Data privacy has become a necessary ingredient in the business fabric for retailers, especially those in the convenience/petroleum industry. Whether you look purely at your customer’s personal information, or broaden your perspective to include employee and business data as well as payment data, the amount of data flowing through your business requires increasing attention to its security — and ensuring its privacy.
Data privacy relates to how a piece of information—or data—should be handled based on its relative importance. In the digital age, we typically apply the concept of data privacy to critical personal information, also known as personally identifiable information (PII) and personal health information (PHI). This can include Social Security numbers, health and medical records, financial data, including bank account and credit card numbers, and even basic, but still sensitive, information, such as full names, addresses and birthdates. The list of personal information can be pretty extensive, especially as it relates to convenience retailing.
Why is Data Privacy Important?
For a business, data privacy goes beyond the PII of its employees and customers. It also includes the information that helps the company operate, whether it’s proprietary research and development data or financial information that shows how it’s spending and investing its money. When data that should be kept private gets in the wrong hands, bad things can happen. A data breach at a government agency can, for example, put top secret information in the hands of an enemy state. A breach at a retail business can put proprietary data in the hands of a competitor or in the hands of hackers in the dark web where it can be sold and exploited.
As of Jan. 1, 2020, the most comprehensive state law in the U.S. became effective — the California Consumer Privacy Act (CCPA). Enforcement of the CCPA is technically underway, but other states are poised to follow the lead of California. At least Massachusetts, Washington state, Florida, Texas, Nevada, Virginia, Minnesota and Maine have been trying to pass privacy legislation — many of them building on the California model. Regardless of which states c-stores do business in, you are likely to have customer data from around the nation, so you will need to figure out how to comply with the growing number of state laws.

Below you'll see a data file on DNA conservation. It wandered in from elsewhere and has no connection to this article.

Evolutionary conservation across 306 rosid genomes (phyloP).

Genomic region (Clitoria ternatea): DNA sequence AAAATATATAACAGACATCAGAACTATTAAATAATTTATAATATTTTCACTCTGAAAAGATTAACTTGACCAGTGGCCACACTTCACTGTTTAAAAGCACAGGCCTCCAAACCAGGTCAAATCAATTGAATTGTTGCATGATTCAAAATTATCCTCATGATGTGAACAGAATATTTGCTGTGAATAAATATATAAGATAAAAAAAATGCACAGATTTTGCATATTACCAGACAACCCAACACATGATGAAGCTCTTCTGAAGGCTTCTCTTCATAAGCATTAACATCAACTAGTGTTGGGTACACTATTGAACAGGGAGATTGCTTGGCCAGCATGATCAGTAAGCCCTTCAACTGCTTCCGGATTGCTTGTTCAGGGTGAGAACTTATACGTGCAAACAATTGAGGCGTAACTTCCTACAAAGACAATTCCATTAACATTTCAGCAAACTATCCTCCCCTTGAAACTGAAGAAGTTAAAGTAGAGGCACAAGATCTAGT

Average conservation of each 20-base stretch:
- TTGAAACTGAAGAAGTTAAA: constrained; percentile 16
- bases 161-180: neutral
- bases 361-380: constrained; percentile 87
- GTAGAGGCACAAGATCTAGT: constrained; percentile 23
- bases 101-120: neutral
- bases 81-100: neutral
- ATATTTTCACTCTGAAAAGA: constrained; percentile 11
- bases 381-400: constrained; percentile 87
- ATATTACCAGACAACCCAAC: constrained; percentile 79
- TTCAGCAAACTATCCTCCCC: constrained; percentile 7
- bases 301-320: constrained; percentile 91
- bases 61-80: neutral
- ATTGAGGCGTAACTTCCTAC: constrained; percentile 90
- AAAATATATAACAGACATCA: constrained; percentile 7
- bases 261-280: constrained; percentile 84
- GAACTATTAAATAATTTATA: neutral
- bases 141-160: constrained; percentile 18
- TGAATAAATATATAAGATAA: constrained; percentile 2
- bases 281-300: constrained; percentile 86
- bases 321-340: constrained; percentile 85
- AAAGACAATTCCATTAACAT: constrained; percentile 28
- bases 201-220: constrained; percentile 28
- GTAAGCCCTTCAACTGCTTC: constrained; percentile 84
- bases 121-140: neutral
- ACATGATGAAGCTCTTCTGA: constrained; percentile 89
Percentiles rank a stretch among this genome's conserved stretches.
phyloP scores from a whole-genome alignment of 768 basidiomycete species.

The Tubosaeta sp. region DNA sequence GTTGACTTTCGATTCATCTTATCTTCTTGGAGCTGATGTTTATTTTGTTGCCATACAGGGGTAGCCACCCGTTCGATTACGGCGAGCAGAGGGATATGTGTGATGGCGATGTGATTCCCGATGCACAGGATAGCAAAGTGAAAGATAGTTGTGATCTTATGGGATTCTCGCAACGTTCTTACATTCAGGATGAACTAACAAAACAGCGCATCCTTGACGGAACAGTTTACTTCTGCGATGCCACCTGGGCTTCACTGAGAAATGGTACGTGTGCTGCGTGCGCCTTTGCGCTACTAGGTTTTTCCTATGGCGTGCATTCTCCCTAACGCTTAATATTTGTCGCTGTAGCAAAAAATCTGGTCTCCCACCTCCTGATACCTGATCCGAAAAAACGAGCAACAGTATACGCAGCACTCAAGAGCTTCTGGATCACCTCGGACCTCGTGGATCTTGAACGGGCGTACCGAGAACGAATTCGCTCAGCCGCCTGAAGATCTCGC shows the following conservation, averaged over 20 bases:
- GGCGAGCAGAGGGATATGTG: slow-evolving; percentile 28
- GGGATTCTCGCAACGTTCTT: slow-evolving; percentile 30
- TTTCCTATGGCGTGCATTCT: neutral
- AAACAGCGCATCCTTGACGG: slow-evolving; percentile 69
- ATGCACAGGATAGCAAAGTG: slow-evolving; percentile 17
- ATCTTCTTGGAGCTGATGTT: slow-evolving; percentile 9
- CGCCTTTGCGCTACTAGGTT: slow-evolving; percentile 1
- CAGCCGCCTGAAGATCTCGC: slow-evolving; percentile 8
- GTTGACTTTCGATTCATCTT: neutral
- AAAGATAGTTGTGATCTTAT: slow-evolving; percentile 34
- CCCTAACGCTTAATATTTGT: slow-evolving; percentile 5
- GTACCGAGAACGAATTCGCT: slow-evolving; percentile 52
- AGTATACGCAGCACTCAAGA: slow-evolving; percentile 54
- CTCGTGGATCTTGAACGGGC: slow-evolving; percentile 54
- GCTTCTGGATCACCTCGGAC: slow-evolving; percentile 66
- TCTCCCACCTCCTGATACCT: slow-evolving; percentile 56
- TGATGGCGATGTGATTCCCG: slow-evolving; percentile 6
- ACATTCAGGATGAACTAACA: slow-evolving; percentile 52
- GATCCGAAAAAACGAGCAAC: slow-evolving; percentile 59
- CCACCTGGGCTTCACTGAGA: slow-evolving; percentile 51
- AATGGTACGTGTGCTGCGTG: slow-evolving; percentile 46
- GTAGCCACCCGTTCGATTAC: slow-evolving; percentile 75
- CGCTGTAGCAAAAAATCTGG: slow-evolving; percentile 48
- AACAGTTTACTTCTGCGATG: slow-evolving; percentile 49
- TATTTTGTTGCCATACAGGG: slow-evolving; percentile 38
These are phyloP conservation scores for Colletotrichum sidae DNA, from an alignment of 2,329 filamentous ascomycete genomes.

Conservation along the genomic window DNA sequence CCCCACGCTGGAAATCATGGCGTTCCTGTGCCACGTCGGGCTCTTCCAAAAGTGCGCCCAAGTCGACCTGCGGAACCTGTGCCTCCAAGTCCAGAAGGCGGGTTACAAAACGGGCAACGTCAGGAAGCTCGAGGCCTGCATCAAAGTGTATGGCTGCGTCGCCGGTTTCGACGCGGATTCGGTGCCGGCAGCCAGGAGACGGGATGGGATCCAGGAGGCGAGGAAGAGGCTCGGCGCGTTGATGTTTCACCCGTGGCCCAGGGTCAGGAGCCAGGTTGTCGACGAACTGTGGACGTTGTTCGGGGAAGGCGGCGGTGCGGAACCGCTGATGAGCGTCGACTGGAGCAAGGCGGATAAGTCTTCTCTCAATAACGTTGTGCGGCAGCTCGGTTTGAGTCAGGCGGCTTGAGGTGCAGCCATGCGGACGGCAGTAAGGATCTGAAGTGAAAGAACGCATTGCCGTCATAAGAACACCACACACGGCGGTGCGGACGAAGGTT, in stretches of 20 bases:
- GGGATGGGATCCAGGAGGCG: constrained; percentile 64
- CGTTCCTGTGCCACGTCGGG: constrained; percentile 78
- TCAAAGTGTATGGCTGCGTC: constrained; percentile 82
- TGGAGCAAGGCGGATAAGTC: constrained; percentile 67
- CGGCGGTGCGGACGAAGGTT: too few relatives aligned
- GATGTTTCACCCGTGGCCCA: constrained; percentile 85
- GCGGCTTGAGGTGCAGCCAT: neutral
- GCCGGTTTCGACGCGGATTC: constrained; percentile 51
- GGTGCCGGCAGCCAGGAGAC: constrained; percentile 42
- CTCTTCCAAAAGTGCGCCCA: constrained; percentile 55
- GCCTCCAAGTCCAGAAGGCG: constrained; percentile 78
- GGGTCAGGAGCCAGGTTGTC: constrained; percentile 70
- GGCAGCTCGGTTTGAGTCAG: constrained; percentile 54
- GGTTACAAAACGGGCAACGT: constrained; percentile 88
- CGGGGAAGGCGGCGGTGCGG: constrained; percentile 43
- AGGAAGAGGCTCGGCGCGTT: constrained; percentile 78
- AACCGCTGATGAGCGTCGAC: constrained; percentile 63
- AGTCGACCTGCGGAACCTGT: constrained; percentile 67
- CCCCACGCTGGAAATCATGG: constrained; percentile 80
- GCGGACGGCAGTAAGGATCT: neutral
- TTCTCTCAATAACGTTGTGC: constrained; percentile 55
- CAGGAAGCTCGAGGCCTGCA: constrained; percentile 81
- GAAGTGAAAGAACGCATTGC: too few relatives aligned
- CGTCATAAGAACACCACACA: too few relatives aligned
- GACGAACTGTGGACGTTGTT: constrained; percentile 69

In July 2019, New York passed the Stop Hacks and Improve Electronic Data Security (SHIELD) Act. This law amends New York’s existing data breach notification law and creates more data security requirements for companies that collect information on New York residents. As of March 2020, the law is fully enforceable. This law broadens the scope of consumer privacy and provides better protection for New York residents from data breaches of their personal information.
What Businesses Need to Know
There is no one comprehensive federal law that governs data privacy in the United States. There’s a complex patchwork of sector-specific and medium-specific laws, including laws and regulations that address telecommunications, health information, credit information, financial institutions, and marketing.
The Federal Trade Commission Act has broad jurisdiction over commercial entities under its authority to prevent unfair or “deceptive trade practices.” While the FTC does not explicitly regulate what information should be included in website privacy policies, it uses its authority to issue regulations, enforces privacy laws, and take enforcement actions to protect consumers. For example, the FTC might take action against organizations that…
* Failing to implement and maintain reasonable data security measures.
* Failing to abide by any applicable self-regulatory principles of the organization’s industry.
* Making inaccurate privacy and security representations (lying) to consumers and in privacy policies.
* Failing to provide sufficient security for personal data.
* Violating consumer data privacy rights by collecting, processing, or sharing consumer information is a violation of the FTC’s consumer privacy framework or national privacy laws and regulations.
* Engaging in misleading advertising practices.
Even if your company is based in a jurisdiction that has not implemented comprehensive data privacy legislation, it is essential to consider where your potential users might reside and what regulations apply. If you intend to do any business in California, New York, or the European Union, you should be familiar with the requirements of the CCPA or the SHIELD Act. In most cases, it’s simpler and less expensive for your organization to adhere to these standards for all of your customers rather than applying different rules based on location.
Data protection is becoming more important and will affect users’ decisions about where they do their online browsing and shopping. Increasingly, a company’s reputation for the responsible handling of personal data will be an asset that can lead to more website traffic, conversions, and a positive impact on profits.